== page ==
Uber CEO Travis Kalanick says he and his company get a bad rap for being aggressive because he learned to be fierce while running his last scrappy startup. But now that it creates 50,000 jobs a month and is a dominant player in on-demand car services, Kalanick said “You have to find different ways of doing things, of communicating, of understanding that people look at you as the big guy now, not the scrappy guy, and it requires a different way of running your business” today at TechCrunch Disrupt SF.
Moderator and TechCrunch founder Michael Arrington [whose investment fund CrunchFund is an investor in Uber] jabbed Kalanick, asking if he thought he was like Darth Vader, or worse? Much of that sour taste comes from Uber’s relentless recruitment of drivers working with its competitors, like the anti-Lyft “Shave The Stache” campaign shown below. But Kalanick, looking emotive and vulnerable for a moment, said people get that idea because they don’t know his backstory.
“For the first four years I didn’t make a salary. One of those years I was at my parents’ house”, Kalanick said, recounting his days running his last startup, peer-to-peer file sharing technology company Red Swoosh. He says the startup ran out of money multiple times, which taught him that running a scrappy startup “requires you to be abnormally perfectionist, abnormally fierce because the difference, the last inch is the difference between living at Mom’s one more year…the difference between epic failure and making something happen.”
But Uber’s in a very different place. After 6.5 hard years, Red Swoosh was acquired by Akamai for $19 million. Uber’s last round valued it at $17 billion. A different level of success requires different tactics, says Kalanick in the video below. “If you bring that scrappy fierceness with you it works until you get big, when really pushing all the way really feels uncomfortable….When you’re the little guy that’s lauded, that’s heroic.”
When asked about Lyft and Uber’s M&A aspirations, Kalanick says the company hasn’t acquired any companies yet and hasn’t spent time thinking about it. Without acquisitions, Kalanick says Uber’s drivers number in the hundreds of thousands and it’s bringing on tens of thousands more each month.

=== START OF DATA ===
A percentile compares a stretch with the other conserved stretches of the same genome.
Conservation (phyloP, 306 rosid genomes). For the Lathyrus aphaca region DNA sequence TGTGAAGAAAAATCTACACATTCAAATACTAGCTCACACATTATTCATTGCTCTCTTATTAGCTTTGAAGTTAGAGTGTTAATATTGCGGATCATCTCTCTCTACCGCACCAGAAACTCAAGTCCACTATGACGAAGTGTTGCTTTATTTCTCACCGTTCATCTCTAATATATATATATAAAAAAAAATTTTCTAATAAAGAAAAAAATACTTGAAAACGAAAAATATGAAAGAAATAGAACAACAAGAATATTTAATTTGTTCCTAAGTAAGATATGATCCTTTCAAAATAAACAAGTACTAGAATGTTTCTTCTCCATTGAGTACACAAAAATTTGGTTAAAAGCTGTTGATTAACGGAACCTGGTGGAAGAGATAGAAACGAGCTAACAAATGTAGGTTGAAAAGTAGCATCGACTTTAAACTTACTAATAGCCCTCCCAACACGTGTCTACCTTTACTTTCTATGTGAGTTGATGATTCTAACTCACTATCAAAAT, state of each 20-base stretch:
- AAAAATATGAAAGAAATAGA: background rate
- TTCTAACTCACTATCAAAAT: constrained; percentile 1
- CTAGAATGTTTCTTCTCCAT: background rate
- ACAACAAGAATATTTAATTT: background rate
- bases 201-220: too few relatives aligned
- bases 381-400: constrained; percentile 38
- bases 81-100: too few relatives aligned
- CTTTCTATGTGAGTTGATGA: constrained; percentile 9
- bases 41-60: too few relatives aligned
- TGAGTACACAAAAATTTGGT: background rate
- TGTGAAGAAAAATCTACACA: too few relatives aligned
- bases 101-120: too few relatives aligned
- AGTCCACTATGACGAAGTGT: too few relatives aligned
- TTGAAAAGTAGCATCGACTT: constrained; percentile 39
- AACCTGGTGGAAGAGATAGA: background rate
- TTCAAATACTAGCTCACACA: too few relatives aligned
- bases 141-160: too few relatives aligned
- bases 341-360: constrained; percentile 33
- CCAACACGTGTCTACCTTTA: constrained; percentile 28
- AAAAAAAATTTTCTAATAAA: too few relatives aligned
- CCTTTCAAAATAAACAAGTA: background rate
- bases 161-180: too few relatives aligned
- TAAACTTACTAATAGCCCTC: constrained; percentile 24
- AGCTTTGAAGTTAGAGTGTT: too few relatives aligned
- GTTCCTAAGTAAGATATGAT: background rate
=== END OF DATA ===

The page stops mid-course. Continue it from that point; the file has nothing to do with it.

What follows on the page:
While he was reserved when talking about Lyft, its direct competitor, Kalanick explained that Uber has an advantage when it comes to carpooling ride shares where multiple strangers are chauffeured by the same car. Because you need tons of cars on the road to make carpooling efficient, Kalanick says “Liquidity [in terms of car supply] is going to matter for this and you have to be very, very large.”
Kalanick still owns a car but says “I haven’t driven in like two years”. His goal with Uber is to become efficient enough that it can drop its prices below that of owning a car.
Uber’s triumphs in ridesharing have given it the freedom to experiment and expand into new verticals. Its new API we broke the news on last month will let developers earn free rides by adding “Request an Uber” buttons and referring customers. This API could print money for the company by making Uber one touch away no matter what app you’re using. Uber is also experimenting with a courier service called UberRush, as well as UberFresh meal deliveries.
If Uber can buck its perception as a ruthless, greedy company trying to put cabbies out of work and instead show the softer side of on-demand services, it could succeed far beyond taxis. It could get everything in the world where it needs to go.